About Icelandic Horses -- Tolt News

About the Icelandic Horse

The History

The Icelandic horse has a distinguished and romantic past. Brought to Iceland by the Vikings in the 9th century, it has survived in the isolation of its homeland for centuries. Grazing herds dot the countryside at most seasons of the year and seem like an organic part of the landscape. A ban on the import of foreign horses was put in place in the 13th century and exists to this day, so the breed is an ancient one of unparalleled purity.

This isolation preserved traits once common to all European horses, but now long gone from most. Among these is the tolt, a unique gait in which the rider experiences the sensation of floating over the countryside in a way that must be experienced to be truly understood. The tolt was bred out of most European horses as carriages and carts came into use in the late middle ages. Pulling them emphasized the trot and required larger, heavier equine bodies..

Tolt is so comfortable and the character of the horses so generous, that even a novice rider can enjoy this wonderful gait. Experienced riders find Icelandics an exciting challege too. One horse buff compared riding an Icelandic to handling a finely tuned sports car after having been used to a pick up truck.

The Gaited Icelandic Horse

We all know walk, trot, canter, so what are these other two gaits?

The Tölt is a 4-beat gait, where at least one foot is always in contact with the ground. It has the same footfall as the walk, only tolt can be achieved either at a slow tempo or up to great speeds, matching that of a cantering horse. The rider sits comfortably in the saddle, with little movement, and the horse carries himself in a proud and free moving manner. A tolting horse is a very beautiful horse to see, with great feeling of achievement for the rider. The tolt is the great feature of the Icelandic horse and if you are interested in buying an Icelandic horse, it is important that it has the ability to tolt. Of course for many horses it takes a little bit of riding skill to understand what is being asked for, but when you achieve it there is no greater feeling than riding a tolting horse.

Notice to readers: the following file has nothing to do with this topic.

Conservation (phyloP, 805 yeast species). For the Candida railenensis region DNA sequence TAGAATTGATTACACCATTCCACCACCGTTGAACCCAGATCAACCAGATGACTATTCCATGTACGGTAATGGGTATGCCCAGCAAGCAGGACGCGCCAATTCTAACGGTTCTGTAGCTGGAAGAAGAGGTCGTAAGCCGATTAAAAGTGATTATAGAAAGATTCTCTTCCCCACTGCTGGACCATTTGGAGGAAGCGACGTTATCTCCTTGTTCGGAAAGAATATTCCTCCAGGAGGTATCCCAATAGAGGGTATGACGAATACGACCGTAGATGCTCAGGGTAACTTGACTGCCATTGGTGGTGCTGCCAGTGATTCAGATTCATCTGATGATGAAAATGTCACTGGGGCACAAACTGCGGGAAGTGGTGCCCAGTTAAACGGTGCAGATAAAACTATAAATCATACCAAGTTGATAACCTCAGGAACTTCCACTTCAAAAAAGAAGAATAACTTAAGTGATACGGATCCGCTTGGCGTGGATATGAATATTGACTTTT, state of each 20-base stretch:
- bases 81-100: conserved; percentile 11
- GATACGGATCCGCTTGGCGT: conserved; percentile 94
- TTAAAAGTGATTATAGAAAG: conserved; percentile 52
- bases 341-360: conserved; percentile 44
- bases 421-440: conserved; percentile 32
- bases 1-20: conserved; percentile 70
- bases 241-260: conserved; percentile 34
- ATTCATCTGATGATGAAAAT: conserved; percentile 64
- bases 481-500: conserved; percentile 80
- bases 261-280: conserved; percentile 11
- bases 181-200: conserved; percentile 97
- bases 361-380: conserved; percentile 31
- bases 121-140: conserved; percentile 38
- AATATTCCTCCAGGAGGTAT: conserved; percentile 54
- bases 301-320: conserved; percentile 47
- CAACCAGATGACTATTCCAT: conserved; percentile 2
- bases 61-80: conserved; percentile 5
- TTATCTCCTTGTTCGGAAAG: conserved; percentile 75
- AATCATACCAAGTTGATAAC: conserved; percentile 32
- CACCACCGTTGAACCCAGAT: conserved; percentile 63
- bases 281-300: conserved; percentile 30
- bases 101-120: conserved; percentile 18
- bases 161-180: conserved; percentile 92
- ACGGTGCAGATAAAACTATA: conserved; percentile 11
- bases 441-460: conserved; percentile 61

The Pace is when both feet on each side move simultaneously, with a moment of suspension in the air. Pace is a fast gait, and used mainly in races. Riding pace is a unique feeling, that of flying, which is why it is often referred to as flying pace. Good pace is considered the crown of Icelandic horsemanship. Not all Icelandic horses can achieve flying pace. Horses that can perform the flying pace, as well as walk trot, tolt, and canter are called five gaited. Those that cannot pace, but can perform the other gaits are called four gaited. There are courses available, with professional trainers, for horse and rider to learn more about the gaits, including flying pace, and how to ride them properly. This is an opportunity that many riders and their horses benefit from, and gives them a real understanding of how to achieve the best out of your riding and your horses qualities.

The Icelandic horse is the horse of the Vikings, and the gods. It has played a huge part in the lives of Icelanders for over a thousand years, and still does to this day. One of the first thing to remember about the Icelandic horse is that you must never, ever, refer to it as a pony – especially not within earshot of an Icelander – because it is not a pony. A pony is a smaller version of a big horse, which the Icelandic horse is not. The breed is small (between 12-14 hands) and has a similar shaggy look as the Shetland pony. But that is where the similarity ends, as any Icelandic horse buff can tell you.

The Tölt Gait for Icelandic Horses
The Pace Gait for Icelandic Horses